Sunday, January 1, 2012

On The Power of Clarity

Over the holiday, Roger Myerson posted an interesting proposal at the Cheap Talk blog:
So my radical proposal has two parts. First, our federal, state, and local governments should publish their annual budgets online in a form that any high-school graduate can understand. Second, our public high schools should be required to teach students how to read government budgets.

I know that this may sound impractically idealistic. But I can recommend at least one good textbook: Dall Forsythe’s Memos to the Governor. Written by a former budget director of New York state, this short book offers a good introduction to the standard tricks that have been used to make public spending more obscure.
[...]
So this is my radical proposal: Before demanding lower taxes or lower deficits, we voters should demand to be better informed about our public financial system. Then our ability to demand better use of public funds can become a stronger pillar for future growth and prosperity.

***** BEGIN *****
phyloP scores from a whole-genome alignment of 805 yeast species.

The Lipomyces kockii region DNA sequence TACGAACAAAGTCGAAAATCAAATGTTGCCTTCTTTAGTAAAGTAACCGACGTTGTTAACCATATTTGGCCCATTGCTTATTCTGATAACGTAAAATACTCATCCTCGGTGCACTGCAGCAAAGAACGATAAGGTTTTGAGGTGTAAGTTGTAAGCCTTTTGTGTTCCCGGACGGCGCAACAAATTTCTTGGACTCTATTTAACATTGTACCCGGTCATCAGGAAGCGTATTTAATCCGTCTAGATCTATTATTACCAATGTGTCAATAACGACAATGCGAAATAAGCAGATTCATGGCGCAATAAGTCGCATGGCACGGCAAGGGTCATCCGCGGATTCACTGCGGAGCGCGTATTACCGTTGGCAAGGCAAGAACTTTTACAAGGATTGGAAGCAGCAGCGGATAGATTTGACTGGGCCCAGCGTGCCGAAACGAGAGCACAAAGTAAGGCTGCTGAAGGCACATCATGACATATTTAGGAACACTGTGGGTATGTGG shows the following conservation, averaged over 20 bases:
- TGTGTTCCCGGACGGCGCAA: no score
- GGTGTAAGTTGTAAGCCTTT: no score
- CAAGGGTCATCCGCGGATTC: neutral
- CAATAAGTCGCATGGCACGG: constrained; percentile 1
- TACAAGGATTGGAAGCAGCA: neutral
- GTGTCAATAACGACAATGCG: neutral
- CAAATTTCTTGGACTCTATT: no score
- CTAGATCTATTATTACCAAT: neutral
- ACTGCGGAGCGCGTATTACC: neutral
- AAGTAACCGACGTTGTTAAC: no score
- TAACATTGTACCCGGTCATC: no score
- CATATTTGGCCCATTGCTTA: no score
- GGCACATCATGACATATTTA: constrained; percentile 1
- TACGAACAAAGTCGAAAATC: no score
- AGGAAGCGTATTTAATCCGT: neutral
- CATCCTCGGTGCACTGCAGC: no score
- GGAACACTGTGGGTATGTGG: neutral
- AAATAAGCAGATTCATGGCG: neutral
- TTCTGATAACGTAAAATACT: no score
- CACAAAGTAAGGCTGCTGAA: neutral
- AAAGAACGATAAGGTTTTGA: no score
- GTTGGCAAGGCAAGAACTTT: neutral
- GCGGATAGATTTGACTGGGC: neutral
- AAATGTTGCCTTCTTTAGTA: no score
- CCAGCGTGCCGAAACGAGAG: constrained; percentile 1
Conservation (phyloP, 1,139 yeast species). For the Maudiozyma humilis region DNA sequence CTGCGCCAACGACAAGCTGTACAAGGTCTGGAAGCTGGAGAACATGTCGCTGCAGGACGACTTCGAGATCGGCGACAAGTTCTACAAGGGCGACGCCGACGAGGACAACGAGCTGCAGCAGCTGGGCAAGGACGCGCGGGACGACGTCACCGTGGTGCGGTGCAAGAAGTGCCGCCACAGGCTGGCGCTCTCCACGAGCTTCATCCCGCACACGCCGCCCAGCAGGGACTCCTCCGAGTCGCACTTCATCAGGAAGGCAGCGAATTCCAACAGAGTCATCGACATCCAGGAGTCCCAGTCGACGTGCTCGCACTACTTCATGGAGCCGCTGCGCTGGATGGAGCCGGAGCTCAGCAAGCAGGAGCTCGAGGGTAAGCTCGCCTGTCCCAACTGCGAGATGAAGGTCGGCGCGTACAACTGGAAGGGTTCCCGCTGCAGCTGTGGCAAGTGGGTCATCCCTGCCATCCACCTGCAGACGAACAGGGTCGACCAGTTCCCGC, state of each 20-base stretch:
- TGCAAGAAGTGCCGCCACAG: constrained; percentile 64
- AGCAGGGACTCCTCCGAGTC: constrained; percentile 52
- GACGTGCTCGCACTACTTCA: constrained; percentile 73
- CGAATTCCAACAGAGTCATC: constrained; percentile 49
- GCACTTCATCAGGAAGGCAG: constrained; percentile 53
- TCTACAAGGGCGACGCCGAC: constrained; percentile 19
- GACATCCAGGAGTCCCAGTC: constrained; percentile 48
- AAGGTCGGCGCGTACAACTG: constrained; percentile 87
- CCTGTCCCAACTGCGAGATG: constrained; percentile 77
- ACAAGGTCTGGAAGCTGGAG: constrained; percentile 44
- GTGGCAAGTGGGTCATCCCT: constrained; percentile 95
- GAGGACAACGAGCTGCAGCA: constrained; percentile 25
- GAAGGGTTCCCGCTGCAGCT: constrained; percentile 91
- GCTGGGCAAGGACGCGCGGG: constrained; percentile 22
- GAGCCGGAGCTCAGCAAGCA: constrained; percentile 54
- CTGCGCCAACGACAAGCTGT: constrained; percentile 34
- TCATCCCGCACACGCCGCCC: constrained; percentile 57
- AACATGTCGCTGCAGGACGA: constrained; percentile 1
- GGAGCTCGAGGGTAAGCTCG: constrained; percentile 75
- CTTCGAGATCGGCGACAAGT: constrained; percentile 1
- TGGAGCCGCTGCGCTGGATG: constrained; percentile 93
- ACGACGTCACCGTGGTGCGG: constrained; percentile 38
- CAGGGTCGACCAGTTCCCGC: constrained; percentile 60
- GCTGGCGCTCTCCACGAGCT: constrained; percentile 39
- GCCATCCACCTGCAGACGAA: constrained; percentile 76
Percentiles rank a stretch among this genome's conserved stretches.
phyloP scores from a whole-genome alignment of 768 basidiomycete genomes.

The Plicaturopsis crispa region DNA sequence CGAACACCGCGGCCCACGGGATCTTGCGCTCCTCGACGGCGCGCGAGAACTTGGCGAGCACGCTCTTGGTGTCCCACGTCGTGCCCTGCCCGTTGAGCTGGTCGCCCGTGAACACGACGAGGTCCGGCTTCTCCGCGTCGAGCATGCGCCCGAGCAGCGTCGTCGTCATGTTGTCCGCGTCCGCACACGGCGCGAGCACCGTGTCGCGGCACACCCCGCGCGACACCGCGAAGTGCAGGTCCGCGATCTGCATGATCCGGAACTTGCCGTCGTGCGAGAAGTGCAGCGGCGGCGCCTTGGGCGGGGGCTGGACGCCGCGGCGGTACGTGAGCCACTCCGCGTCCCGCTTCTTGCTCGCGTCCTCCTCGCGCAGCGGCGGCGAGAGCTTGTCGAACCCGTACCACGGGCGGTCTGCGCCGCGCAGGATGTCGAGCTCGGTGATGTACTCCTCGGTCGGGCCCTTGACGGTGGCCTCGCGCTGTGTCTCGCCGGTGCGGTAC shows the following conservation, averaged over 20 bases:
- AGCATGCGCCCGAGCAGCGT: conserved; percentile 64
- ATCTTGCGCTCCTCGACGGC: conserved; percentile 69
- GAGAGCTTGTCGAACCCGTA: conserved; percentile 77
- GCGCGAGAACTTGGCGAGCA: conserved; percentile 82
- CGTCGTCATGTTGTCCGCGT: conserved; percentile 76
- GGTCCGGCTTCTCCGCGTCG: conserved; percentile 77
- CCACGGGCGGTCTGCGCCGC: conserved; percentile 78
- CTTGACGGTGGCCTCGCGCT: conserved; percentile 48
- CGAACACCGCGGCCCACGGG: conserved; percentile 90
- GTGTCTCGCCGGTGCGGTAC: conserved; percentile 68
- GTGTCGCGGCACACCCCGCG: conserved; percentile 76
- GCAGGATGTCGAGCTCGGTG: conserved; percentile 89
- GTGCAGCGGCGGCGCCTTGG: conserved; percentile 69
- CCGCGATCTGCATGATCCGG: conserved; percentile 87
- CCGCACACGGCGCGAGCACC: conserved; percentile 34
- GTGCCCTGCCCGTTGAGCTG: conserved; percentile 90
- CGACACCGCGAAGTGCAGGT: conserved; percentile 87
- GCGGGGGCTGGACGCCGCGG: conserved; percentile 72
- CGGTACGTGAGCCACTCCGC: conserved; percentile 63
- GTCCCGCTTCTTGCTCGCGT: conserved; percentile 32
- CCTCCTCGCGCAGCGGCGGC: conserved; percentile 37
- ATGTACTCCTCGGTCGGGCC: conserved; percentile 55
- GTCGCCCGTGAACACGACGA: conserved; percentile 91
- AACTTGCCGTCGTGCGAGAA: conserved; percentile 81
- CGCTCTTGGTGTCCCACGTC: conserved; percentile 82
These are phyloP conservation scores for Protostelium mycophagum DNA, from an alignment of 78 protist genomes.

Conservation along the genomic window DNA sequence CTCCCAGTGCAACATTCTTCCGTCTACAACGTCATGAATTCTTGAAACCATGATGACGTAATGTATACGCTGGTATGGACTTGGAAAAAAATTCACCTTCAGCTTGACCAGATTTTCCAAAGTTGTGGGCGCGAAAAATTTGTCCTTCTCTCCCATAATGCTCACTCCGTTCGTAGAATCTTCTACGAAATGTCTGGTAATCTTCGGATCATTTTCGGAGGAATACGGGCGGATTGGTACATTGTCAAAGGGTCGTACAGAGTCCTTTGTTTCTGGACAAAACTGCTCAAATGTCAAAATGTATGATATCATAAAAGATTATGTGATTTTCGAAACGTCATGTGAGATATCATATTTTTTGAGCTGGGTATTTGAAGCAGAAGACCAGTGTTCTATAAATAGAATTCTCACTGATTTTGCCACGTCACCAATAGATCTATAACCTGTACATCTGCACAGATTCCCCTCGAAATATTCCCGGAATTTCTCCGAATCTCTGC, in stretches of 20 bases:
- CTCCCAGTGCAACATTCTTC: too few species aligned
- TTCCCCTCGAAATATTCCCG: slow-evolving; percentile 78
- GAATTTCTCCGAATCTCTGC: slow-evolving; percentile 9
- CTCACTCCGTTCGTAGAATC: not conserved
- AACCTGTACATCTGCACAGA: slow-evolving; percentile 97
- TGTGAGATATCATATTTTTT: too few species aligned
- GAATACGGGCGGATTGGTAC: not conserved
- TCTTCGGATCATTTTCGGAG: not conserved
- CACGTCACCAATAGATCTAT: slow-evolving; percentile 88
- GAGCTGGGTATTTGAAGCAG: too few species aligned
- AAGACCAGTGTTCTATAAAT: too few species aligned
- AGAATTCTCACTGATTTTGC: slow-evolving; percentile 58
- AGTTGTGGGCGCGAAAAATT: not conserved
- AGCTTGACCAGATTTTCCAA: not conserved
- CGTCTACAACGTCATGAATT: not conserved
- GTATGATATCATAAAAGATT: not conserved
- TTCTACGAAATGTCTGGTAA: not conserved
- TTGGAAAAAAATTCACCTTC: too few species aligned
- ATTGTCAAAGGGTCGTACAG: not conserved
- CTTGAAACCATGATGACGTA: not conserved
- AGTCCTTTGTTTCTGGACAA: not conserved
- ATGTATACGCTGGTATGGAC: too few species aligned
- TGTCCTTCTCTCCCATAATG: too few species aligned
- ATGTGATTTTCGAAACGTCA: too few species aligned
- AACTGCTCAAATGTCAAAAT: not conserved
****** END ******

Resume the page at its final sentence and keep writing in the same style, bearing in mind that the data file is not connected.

The rest of the post is interesting food for thought as is the research agenda by Besley and Persson (pdf) on which Myerson bases his proposal.

2 comments:

  1. It sounds like he is suggesting direct democracy, as California has and is doing... Look how well that has helped California's finances (sarcasm). The main problem with direct democracy is interpretation and manipulation. Voters may not understand the "high-school level description" and/or other parties may interfere in their own best interest.

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  2. I disagree.

    As your comment suggests, a well-informed public and transparent governmental finance is often lauded as an important ingredient to effective direct democracy, but as I understand Myerson's political-economic perspective, he would not trust the direct democracy mechanism to deliver good policy (for many of the reasons you point out in your California example, but others too).

    I think his point is that a well-informed public together with a transparent scheme for delivering information about governmental finance would positively contribute to the governmental mechanism we currently have (and would push policy toward a more rational end).

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